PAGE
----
What image comes to mind when you picture a tourist? Sunburned Mainlanders driving too slowly in bright-colored convertibles? Maybe visitors from Asia snapping photos? It's no accident that these are the first things that come to mind.
The first concerted efforts to attract tourists started just a few years after the islands became a territory. A group of local businesses pooled some funds together to hire a promoter to head to the Mainland. The promoter traveled for six months conducting lectures about Hawaii and had a slideshow depicting the scenery and people of the islands.
This group eventually formed the Hawaii Promotion Committee and started seeking funds from a variety of sources. The committee was headed by the infamous Lorrin Thurston - an ultraconservative kamaaina who was pivotal in the overthrow of the monarchy. In 1902, the territorial government gave $15,000 to the committee to advertise the islands in far-off places like California.
The government has had a hand in attracting visitors ever since. During the territorial days, most of the advertising was focused on bringing in Mainlanders. Tourists on their way to the West Coast would go a little farther west aboard a luxury liner. And you didn't need a great volume of visitors either. If you could afford to board a luxury liner and stay at a hotel for months on end, you probably spent a great deal of money everywhere you went.
The Hawaii Promotion Committee evolved into the Hawaii Visitors and Convention Bureau, which now works alongside the state's own agency, the Hawaii Tourism Authority. These organizations are constantly on the lookout for new places to bring in big-spending tourists.
They turned their focus to Asia sometime in the late 1970s. Since then, the Japanese tourist has become part of Waikiki's landscape. It was no secret that our economy is inextricably linked to the strength of the spending habits of Asian vacationers.
The tourism industry is constantly on the lookout for lucrative places to attract visitors. The state regularly sends hula dancers and representatives to places like Australia, China and South Korea. Governors and mayors visit cities to personally promote our state.
By the 1990s, the backlash toward the tourism industry was everywhere. Critics time and time again lamented that Hawaii's brand of tourism fostered low-skill jobs for the local population while executives and managers were shipped in from elsewhere. The industry turned the islands into a playground for the rich while the residents struggled in low-wage jobs just to stay above water.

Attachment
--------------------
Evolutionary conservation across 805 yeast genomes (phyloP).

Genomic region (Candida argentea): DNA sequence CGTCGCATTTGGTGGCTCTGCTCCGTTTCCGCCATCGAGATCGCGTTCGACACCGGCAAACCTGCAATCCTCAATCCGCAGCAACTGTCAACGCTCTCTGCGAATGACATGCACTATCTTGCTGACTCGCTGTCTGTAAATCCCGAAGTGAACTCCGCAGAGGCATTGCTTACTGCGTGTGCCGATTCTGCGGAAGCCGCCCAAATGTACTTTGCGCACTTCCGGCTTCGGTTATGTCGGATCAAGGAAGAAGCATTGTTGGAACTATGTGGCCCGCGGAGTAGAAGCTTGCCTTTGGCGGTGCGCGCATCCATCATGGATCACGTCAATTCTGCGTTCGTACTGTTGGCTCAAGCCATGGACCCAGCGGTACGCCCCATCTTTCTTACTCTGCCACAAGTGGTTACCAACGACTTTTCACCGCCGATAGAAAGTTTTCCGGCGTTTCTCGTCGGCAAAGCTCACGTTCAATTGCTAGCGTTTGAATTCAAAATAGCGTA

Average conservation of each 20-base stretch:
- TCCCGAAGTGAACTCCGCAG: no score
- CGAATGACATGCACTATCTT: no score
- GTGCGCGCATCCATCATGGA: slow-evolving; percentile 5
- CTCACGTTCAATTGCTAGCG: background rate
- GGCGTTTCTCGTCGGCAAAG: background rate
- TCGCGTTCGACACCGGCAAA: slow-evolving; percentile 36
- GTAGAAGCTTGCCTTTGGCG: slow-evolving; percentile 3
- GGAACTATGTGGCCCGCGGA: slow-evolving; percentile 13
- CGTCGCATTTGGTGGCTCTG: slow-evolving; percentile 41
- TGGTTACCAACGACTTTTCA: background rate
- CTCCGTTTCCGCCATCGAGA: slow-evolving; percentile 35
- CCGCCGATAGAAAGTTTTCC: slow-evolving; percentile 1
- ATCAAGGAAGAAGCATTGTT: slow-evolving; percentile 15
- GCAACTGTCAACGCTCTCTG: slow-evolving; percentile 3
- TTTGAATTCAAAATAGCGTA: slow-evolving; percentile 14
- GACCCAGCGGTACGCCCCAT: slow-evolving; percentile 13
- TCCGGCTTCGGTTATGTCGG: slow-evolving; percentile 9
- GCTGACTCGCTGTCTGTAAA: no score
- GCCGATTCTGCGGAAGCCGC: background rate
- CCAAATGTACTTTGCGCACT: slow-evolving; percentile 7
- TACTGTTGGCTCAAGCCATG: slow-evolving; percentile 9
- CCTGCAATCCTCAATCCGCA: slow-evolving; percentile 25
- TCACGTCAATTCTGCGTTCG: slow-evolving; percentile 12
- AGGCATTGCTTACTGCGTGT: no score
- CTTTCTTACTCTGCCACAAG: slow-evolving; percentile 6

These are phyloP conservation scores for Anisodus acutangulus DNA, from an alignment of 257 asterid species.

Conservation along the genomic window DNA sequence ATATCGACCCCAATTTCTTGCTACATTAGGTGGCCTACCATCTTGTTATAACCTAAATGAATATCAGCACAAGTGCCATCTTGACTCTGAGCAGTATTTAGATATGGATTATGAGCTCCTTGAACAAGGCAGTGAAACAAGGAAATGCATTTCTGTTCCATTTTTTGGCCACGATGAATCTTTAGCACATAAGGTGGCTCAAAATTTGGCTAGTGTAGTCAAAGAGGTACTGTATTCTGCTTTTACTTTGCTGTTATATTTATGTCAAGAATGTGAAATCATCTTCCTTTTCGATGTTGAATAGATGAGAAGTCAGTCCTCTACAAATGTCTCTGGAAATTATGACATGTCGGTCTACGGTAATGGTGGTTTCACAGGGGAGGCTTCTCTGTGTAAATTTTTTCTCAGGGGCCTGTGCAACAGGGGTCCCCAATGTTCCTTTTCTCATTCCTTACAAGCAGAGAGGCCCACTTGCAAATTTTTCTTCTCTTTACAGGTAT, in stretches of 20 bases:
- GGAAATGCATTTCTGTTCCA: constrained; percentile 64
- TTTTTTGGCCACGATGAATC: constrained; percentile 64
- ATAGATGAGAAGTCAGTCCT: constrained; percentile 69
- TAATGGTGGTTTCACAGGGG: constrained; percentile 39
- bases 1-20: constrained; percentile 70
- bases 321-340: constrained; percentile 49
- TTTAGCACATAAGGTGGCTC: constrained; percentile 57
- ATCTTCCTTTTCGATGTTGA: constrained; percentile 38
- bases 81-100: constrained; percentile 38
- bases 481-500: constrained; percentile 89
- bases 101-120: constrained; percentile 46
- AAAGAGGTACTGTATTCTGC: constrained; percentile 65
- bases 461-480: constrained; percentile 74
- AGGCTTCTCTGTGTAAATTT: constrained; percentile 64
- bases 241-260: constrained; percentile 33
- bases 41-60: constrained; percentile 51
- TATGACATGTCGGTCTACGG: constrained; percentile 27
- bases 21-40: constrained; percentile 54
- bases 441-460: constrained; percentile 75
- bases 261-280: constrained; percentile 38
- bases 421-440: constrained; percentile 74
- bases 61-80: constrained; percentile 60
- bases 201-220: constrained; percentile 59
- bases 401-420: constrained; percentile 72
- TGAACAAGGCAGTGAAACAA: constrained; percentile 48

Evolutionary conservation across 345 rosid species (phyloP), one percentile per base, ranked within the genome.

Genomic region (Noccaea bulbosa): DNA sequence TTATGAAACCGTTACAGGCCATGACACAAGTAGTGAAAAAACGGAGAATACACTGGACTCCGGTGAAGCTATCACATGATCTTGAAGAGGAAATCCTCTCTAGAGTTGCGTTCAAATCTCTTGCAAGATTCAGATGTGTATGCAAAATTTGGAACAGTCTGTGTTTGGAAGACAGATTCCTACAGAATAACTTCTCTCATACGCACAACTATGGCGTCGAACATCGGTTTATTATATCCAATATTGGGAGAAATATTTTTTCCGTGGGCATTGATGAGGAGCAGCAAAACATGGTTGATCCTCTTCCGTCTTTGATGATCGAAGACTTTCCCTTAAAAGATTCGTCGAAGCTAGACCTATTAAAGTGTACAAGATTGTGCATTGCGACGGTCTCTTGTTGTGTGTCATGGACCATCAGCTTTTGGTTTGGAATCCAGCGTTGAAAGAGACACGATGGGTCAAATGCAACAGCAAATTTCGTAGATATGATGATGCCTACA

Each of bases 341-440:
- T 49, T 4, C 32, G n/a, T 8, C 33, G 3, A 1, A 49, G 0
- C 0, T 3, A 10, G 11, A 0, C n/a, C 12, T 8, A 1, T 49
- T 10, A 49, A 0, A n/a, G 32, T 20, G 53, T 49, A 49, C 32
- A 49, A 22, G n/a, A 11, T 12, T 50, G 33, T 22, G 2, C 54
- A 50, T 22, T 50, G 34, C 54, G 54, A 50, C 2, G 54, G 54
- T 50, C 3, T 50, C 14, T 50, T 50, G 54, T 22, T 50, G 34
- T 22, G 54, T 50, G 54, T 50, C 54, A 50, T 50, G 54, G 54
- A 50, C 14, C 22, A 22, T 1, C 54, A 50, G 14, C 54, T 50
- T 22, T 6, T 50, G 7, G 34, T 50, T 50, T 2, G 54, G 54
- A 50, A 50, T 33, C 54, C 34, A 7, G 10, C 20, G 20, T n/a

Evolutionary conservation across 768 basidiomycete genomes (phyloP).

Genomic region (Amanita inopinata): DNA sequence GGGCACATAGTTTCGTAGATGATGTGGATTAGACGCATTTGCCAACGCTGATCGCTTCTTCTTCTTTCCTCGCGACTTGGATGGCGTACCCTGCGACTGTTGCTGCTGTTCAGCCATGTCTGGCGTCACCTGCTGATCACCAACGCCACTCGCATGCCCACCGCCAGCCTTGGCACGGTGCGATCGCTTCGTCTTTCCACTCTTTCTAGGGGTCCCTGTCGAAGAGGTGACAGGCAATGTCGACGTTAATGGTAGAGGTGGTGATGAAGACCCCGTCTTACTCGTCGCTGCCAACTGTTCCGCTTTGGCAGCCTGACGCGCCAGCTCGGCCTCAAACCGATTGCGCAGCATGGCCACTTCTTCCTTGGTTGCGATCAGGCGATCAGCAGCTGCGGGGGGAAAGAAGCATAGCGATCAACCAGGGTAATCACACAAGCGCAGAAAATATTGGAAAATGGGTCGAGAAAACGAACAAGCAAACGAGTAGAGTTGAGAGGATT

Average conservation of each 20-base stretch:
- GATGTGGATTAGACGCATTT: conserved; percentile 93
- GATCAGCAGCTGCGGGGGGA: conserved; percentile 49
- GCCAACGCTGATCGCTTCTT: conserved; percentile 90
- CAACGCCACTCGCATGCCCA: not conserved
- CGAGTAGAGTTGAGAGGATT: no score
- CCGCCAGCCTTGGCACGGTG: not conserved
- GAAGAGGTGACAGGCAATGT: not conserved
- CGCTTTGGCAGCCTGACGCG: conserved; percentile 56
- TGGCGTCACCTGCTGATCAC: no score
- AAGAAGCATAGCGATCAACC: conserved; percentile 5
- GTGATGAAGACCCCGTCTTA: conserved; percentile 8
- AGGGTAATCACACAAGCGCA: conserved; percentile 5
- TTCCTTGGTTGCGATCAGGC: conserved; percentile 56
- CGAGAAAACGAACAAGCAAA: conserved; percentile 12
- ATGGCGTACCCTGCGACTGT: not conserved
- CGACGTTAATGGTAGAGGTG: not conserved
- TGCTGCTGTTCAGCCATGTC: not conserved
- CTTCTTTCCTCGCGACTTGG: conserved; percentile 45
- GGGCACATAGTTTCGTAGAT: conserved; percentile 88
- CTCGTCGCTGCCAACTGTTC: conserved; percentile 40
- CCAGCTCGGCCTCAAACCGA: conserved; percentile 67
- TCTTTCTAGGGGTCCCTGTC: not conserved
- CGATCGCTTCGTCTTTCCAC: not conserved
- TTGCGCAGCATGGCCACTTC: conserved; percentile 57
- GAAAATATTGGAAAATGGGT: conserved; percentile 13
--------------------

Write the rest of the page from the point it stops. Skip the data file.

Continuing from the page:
The criticism stemmed from the kind of tourist we've cultivated for more than a century, which is only one kind of visitor. The industry and the government have always been focused on the big spender or the passive tourist that sips cocktails by a hotel pool.
There are other kinds of visitors out there. Hawaii manages to attract backpackers, sports enthusiasts and the nature lovers who either don't have the money or desire to stay at a spa or lounge at a resort. The question is whether the industry does anything to cultivate these kinds of visitors.
When I was growing up, I remember meeting folks from all over the world at places like Kanaha Beach Park. They came from Italy, Argentina and Brazil for the waves and the windsurfing. Their money went more toward small businesses, grocery stores and smaller restaurants instead of big hotels, fancy eateries and tourist traps. They weren't staying at resorts on the south or west sides of the island. Many even planted roots here and stopped becoming tourists altogether and have become part of our community.
It always struck me as odd that these visitors were ignored. It did not seem like the visitor industry or the government did anything to attract or promote windsurfers in the 1980s and '90s. The attraction to the best beaches in the world came from the surf magazines and surf companies themselves.
Nowadays, cyclists come from all over the world to ride on our highways and enjoy the scenery from a bicycle seat rather than an air-conditioned bus. There are campers who would much rather stay in cabins than a hotel suite. They stay in hostels, small rental units or even local farms.
These visitors would rather see funds go toward improving roads, beach parks and places that residents enjoy too. Surely the locally owned bike shops and surf stores wouldn't mind the kind of support that hotels and airline industries have enjoyed for more than a century.
And yet, it seems like nobody is all that interested in attracting these kinds of visitors in the same way we aggressively go after the more traditional visitor. Perhaps it's time to change that and rethink what it means to be a tourist.
* Ben Lowenthal is a trial and appellate lawyer who grew up on Maui. His email is firstname.lastname@example.org. "The State of Aloha" alternates Fridays with Ilima Loomis' "Neighbors."